Balinese in classical dance costumes fl ung fl owers at Dewa Baruna, God of the Oceans, co-opted for the occasion, as she-males on pontoons in digga-digga-do-do jungle costumes twirled fl aming batons. It was what the Indians call Caca-phoney, but with greased loins
It is amazing what passes for a ceremony in New Age Bali, especially if one considers the high levels of loveliness and grace that all real Balinese ceremonies exhibit. New Age Bali ceremonies invariably involve hundreds of candles and a sexy person in a white sheet, wafting around, and a fl oral arrangement on the fl oor/ beach. Often people are wailing and, if the event is at night, Hawaiian cultureshow- type fi re-dances are standard. One recent protest ceremony stands out from all the other New Age Bali ceremonies, as it involved ‘Superman Is Dead’, Bali’s hippest band. I fi rst became aware of Superman Is Dead ten years ago, when I saw their poster at ‘Rocket’, my pirate DVD and bondage outfi tters in South Sanur, now a Vegan restaurant. I thought the name brilliant, and even posted a photo of their poster in this column at the time. Over the years their handsome, wildly popular lead drummer — I Gede Ary Astina (Jerinx) — has lent his name to various causes. The latest is the noble TOLAK REKLAMASI cause, which has seen tens of thousands of mostly young Balinese rally — for almost two years now — against environmental vandalism in the name of estate development, i.e. the fi lling in of half of beautiful Benoa Bay. This climaxed last week with a megaevent at the bay’s edge, which involved Superman is Dead — Rolling-Stone-like on a fl oating stage — and a sinewy male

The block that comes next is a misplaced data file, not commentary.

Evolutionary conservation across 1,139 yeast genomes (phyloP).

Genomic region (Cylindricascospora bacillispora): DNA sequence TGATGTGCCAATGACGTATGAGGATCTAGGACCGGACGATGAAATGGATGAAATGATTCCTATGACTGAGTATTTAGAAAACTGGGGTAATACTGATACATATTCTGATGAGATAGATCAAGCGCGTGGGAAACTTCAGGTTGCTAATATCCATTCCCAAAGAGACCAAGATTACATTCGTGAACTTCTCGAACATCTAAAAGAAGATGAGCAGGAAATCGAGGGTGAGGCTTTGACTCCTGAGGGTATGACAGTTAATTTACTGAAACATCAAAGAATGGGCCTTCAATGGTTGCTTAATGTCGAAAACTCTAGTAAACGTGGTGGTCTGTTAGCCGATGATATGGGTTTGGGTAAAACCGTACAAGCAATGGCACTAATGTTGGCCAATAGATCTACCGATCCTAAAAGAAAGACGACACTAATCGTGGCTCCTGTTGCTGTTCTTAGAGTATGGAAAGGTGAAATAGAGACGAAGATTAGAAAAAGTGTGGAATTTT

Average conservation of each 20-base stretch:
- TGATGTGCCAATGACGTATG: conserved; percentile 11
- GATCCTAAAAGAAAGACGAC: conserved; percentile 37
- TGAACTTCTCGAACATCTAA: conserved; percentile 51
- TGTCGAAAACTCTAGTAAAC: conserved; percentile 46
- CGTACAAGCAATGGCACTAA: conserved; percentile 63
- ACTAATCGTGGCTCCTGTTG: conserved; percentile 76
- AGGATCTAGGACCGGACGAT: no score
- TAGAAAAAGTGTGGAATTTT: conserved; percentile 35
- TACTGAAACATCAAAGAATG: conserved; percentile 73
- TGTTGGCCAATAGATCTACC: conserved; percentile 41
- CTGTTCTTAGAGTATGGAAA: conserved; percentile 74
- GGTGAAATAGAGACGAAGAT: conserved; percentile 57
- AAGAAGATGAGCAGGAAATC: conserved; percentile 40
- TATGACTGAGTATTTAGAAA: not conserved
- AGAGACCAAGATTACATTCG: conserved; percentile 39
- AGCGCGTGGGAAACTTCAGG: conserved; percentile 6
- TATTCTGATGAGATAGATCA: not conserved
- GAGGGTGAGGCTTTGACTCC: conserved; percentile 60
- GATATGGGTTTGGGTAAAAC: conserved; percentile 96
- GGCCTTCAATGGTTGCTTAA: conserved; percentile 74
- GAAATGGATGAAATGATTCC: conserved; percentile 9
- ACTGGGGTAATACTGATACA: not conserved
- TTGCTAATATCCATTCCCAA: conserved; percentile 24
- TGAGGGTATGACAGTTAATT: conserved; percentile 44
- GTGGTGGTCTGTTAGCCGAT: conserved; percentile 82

dancer in a white sheet walking into the water in a nice Isadora Duncan/Virginia Woolf way. Balinese in classical dance costumes flung flowers at Dewa Baruna, God of the Oceans, co-opted for the occasion, as she-males on pontoons in digga-diggado- do jungle costumes twirled fl aming batons. It was what the Indians call Cacaphoney, but with greased loins. Meanwhile, in downtown Sanur and Denpasar, I witnessed the real deal — in the form of two ceremonies and three processions of such exquisite beauty that I was gasping for breath. Now read on: